Recognizing and celebrating the “careers of master teachers,” Dr Erardi said, is one of his favorite things to do as a superintendent.
“And this evening… I think we will all be in agreement that 354 years of service that will be standing in front of you at some point, is simply amazing,” said Dr Erardi.
A lightning strike that occurred sometime during the weekend of May 29–31, damaged electrical lines in the town-owned Fairfield Hills water supply system, resulting in a series of events that caused the failure of two major water pumps in the system. After a low-water alarm at the Fairfield Hills water storage tanks sounded on May 30, town officials took steps to keep the water supply system functioning by having large water tanker trucks repeatedly replenish the water levels in the two tanks. Those tanks have a combined million-gallon capacity. Town Public Works Director Fred Hurley said June 4 that repairs to one of the two damaged pumps, which are known as booster pumps, allowed the system late on the afternoon of June 3 to resume the pumping of water from the Wasserman Way pumphouse up to the two storage tanks, which are located several thousand feet away atop a rise at Fairfield Hills.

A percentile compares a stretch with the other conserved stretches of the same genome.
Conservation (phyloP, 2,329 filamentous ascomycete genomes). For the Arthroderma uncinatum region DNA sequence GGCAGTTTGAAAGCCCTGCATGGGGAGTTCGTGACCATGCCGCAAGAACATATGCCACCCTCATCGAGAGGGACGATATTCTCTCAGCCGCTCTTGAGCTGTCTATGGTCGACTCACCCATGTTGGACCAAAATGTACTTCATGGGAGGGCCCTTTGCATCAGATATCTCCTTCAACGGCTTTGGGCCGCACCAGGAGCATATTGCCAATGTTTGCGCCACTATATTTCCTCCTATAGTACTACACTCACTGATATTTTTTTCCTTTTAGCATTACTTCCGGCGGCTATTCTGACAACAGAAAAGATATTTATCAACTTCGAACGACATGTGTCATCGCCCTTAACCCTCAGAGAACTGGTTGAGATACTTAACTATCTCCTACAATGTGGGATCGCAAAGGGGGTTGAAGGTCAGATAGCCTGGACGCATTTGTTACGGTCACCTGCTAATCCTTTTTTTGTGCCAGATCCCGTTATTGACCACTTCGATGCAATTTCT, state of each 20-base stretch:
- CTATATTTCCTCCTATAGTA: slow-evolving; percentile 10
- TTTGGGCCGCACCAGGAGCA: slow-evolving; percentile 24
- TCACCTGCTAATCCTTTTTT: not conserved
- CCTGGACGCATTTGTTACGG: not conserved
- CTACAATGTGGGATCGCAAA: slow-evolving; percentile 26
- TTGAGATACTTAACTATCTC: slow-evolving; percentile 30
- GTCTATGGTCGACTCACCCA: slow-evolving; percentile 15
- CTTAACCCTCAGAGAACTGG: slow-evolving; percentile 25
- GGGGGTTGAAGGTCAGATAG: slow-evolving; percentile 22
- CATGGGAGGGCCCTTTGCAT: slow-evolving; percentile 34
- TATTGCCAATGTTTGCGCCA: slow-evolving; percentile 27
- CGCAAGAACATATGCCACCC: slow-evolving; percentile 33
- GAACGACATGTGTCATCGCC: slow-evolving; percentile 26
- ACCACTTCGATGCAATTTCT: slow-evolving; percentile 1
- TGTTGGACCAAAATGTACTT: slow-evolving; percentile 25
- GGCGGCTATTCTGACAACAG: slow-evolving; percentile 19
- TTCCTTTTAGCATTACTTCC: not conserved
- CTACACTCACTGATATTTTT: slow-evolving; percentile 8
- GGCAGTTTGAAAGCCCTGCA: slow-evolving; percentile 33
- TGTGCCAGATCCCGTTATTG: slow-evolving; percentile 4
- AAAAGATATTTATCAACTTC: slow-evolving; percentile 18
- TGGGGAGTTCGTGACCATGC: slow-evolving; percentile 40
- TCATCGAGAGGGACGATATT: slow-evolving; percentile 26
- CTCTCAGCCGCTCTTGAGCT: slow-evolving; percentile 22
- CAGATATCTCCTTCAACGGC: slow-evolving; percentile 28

The Second Company Governor’s Horse Guard unit in Newtown will be spared from state budget cuts, State Representative Mitch Bolinsky (R-106) told to The Bee Wednesday afternoon in an email confirming the “great news.”
Newtown’s registrars of voters both said they liked stipulations in a new bill proposed by Secretary of the State Denise Merrill that provide for training and continued professional development to assure state communities and voters experience the best equipped elections officials and poll workers each time the exercise their opportunities to vote. Secretary of the State Denise Merrill joined the Registrars of Voters Association of Connecticut (ROVAC) June 1 praising the Connecticut State Senate for unanimously passing Senate Bill No. 1051 “An Act Strengthening Connecticut Elections.” With a vote of 36-0, State Senators of both political parties approved the bill to enhance accountability and professionalism among Connecticut’s registrars of voters, who are charged with administering elections in Connecticut.